Africa needs development strategies that are more coherent and that prioritise improved public action to stand up to the challenges of growth, jobs and inequalities prompted by the continent’s remarkable emergence, according to the first issue of a new joint report by the African Union Commission (AUC) produced in collaboration with the OECD Development Centre.
Africa’s Development Dynamics 2018 , the first annual economic report by the African Union Commission since its creation in 1963, was released today at the Commission’s headquarters in Addis Ababa. The report finds that a favourable trend in commodities prices, strong domestic demand, progress in the pursuit of macroeconomic policies and strategies to diversify national economies have been major drivers of the continent’s recent growth, which is forecast to reach 4% annually between 2018 and 2020. The decision by certain countries to increase investment in infrastructure and the growing number of commercial partnerships – with China, India and other emerging countries – have also proved judicious.
Since the beginning of the century, Africa has ranked second behind Asia on the leaderboard of the world’s fastest-growing regions, with average annual growth in gross domestic product (GDP) of 4.7% between 2000 and 2017. This level of growth has, however, been insufficient to trigger fundamental changes. The
report focuses on “growth, jobs and inequalities” and highlights the importance of accelerating the structural transformation of African economies. Growth is still inconsistent; between 2016 and 2020, just three of the continent’s 55 countries should reach the targeted average annual growth of over 7% set by the African Union’s Agenda 2063.
This growth has not created enough decent jobs, moreover, and 282 million people are currently working in unstable employment. At the current rate, 66% of jobs will still be insecure in 2022, a figure far higher than the targeted 41% for 2023. And the population of Africa is rising rapidly – a quarter of the global population will be African by 2050. The report also draws attention to the need to increase productivity: African businesses are lagging far behind the rest of the world in sectors with high job-creation potential, such as agribusiness, construction, leather, light manufacturing and logistical services.
Furthermore, growth in Africa has less of an impact than elsewhere in the world on reducing inequalities and improving well-being. If the continent’s Gini coefficient had fallen by seven further points to 35 – the same level as in Asia – growth would have lifted another 130 million people out of poverty between 1990 and 2016. Despite a reduction, extreme poverty still concerns 35% of the African population, or 395 million people.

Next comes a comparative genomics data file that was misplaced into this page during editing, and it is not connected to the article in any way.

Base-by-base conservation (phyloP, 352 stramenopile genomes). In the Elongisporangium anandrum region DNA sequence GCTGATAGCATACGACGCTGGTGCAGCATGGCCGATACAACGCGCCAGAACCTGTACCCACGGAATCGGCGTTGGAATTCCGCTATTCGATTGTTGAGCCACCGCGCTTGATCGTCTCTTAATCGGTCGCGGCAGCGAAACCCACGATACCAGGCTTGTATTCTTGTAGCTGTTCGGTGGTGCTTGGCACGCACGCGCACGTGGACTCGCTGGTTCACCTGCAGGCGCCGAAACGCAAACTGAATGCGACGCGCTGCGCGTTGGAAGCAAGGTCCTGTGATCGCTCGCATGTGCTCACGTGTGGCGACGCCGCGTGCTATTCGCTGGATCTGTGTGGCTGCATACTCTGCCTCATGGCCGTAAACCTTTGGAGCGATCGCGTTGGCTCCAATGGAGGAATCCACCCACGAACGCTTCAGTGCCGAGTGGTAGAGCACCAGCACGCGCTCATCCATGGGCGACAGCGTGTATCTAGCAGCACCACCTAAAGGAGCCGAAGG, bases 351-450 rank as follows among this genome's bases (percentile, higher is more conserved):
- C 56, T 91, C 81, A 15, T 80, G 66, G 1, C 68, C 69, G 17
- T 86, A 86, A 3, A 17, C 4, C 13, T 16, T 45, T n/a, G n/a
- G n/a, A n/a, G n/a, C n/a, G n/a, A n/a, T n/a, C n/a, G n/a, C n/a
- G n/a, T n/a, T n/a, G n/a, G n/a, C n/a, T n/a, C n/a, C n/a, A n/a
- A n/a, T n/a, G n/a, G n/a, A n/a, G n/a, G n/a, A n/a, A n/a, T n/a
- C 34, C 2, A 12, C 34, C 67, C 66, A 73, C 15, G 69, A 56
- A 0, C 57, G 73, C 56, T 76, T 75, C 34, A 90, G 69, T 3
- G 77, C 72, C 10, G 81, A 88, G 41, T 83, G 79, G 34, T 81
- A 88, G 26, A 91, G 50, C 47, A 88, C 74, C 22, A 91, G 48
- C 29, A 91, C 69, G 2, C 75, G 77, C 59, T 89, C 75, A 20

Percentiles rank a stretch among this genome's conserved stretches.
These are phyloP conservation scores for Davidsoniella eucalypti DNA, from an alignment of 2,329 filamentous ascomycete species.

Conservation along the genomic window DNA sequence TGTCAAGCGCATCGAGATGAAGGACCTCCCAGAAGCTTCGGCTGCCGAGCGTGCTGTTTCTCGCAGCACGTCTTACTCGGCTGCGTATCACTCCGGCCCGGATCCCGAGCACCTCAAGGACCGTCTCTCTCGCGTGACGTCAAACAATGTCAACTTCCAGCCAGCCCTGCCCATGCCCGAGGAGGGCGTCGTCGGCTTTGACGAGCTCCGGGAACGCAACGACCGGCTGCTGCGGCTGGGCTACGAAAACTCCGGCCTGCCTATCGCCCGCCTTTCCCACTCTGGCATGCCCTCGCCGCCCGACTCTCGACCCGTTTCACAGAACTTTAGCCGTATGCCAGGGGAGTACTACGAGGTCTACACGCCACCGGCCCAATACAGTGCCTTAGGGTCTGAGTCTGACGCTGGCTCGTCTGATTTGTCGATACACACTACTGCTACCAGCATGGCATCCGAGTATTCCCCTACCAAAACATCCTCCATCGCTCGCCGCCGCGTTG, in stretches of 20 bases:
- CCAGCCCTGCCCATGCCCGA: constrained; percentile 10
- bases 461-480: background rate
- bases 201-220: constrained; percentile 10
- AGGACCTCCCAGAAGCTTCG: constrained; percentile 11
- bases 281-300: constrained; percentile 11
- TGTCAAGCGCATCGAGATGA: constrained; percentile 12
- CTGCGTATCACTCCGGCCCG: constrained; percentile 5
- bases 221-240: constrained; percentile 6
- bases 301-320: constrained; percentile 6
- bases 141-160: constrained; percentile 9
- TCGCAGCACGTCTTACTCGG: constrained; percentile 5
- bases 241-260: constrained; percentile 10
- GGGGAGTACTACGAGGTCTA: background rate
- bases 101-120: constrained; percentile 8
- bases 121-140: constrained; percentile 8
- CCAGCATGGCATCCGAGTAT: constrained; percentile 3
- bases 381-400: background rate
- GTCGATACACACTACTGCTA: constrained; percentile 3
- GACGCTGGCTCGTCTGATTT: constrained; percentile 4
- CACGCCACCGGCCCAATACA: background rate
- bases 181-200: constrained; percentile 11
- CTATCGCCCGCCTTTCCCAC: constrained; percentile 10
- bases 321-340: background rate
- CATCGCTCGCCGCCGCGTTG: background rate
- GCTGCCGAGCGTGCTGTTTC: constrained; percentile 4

The report also reveals the mixed performances of different African regions in terms of growth, jobs and inequalities.
- East Africa has enjoyed stronger and more resilient economic growth than the other regions, at over 4% per year since 1990, on the back of a more diversified economy.
- In addition to the underemployment and vulnerable employment that characterise most of the African labour markets, some countries in North and Southern Africa face high structural employment.
- In Central Africa, the number of jobs in the formal economy has been falling since 2015.
- East Africa and West Africa managed to reduce extreme poverty by 23 and 12 percentage points respectively between 1990 and 2013.
- Inequality in Africa is most prevalent in Southern Africa, which, in terms of income, contains six out of the ten most unequal countries in the world.
The report stresses that public action is the key to improved performances when it comes to growth, jobs and inequalities. Domestic strategies are more effective when they encourage good inter-sectoral co-ordination of government action, the active participation of economic stakeholders and citizens, and a regional approach to development.
“Africa has significant assets for addressing its issues: a young and enterprising population, regions undergoing fundamental change with growth in the countryside and rapid urbanisation, considerable natural resources, dynamic economies, rich ecosystems, and a solid diaspora. However, far too often, public policies have failed to leverage these assets effectively. The implementation of the reform programme as set out in Agenda 2063 requires an increase in government capacities, greater responsibility, transparency, co-ordination and the promotion of positive institutional action”, stated Victor Harison, Commissioner of Economic Affairs of the AUC, while launching the report.
“Africa also has a vital role to play in the extensive reshaping of the framework of international co-operation as required by the Sustainable Development Goals. The continent is an extraordinary cradle of innovation for development strategies, and it is important that its partners pay it greater attention and better support the implementation of its creative strategies”, added Mario Pezzini, Director of the OECD Development Centre and Special Advisor to the OECD Secretary-General on Development, who was also present in Addis Ababa.
Africa’s Development Dynamics 2018 proposes ten decisive strategic actions in three areas – economic, social and institutional – for reaching the development targets in Agenda 2063.
Under sustainable economic development it is important to encourage domestic investment; diversify exports; strengthen rural-urban linkages; and encourage green growth. In the social development cluster it is crucial to expand and improve education and strengthen social protection systems.
To strengthen institutions, there is need to improve Africa’s partnerships with the rest of the world; deepen regional integration; improve mobilisation of domestic resources and strengthen economic and political governance.